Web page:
But it’s not just performance-enhancing drugs. It’s also the powerful painkillers, prevalent in the physically and mentally demanding world of pro wrestling, that allow athletes to mask their constant pain from nagging injuries and endure the oppressive travel schedule and workload.
Lex Luger, who parlayed his chiseled physique into a lucrative 20-year wrestling career, recently told the Atlanta Journal-Constitution that he was “one of the biggest cheaters ever” and did whatever it took to sustain his abuse of drugs and steroids while in WWE and the now-defunct WCW.
Luger was the “Total Package,” a 6-5, 275-pound powerhouse and one of the biggest stars in the business, the man Vince McMahon once tabbed to be Hulk Hogan’s successor and the face of his company. He was the poster boy for an industry and audience enamored of artificially pumped-up success.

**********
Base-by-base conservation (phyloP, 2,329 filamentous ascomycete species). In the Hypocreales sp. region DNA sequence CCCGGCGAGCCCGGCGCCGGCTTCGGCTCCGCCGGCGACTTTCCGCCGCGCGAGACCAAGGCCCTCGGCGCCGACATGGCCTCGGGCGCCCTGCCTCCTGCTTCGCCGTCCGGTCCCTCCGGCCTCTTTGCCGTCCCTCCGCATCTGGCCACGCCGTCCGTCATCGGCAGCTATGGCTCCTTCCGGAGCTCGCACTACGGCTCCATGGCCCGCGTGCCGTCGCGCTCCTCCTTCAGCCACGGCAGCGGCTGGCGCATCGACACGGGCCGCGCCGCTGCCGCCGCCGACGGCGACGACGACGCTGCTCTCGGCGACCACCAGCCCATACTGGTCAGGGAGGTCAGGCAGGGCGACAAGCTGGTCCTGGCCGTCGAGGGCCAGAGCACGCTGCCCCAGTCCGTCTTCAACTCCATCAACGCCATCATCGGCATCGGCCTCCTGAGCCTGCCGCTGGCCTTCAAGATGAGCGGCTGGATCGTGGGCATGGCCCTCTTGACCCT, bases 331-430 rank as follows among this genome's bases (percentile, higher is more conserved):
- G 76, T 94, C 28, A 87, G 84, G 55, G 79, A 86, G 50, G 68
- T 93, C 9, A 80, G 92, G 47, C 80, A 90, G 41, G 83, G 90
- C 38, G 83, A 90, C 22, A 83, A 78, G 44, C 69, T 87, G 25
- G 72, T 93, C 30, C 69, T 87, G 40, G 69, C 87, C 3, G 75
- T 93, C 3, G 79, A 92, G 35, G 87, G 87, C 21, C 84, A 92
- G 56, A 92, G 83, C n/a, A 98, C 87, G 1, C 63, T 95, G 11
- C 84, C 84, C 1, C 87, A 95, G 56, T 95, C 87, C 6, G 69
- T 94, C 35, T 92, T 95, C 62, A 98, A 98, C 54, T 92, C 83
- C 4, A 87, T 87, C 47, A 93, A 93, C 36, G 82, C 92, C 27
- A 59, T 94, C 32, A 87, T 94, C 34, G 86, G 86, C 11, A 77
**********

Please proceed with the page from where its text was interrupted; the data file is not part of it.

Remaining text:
A decade later, the 49-year-old Luger is basically broke and a shell of his former self. A newfound contriteness allows him to readily admit that he was a pill-popper, an alcohol abuser and a convicted felon.
Luger, now a born-again Christian, told the Journal-Constitution that he was one of 700 patients – from a number of different sports – of a California doctor who would arrange for steroids and human growth hormones to arrive at his door chilled on ice. He says an oil-based testosterone cream that he rubbed into the body was like the “fountain of youth.”
Regular drug testing, says Luger, was hardly a deterrent. He claims he was never asked to strip when giving a urine sample, and would use clean urine in place of his own, or use Visine in his urine to mask the presence of drugs in his system.
Luger was a heartbeat away from suffering the same fate as scores of friends in the business had, and admits nearly overdosing dozens of times. He attributes a fast metabolism rate to saving his life on numerous occasions.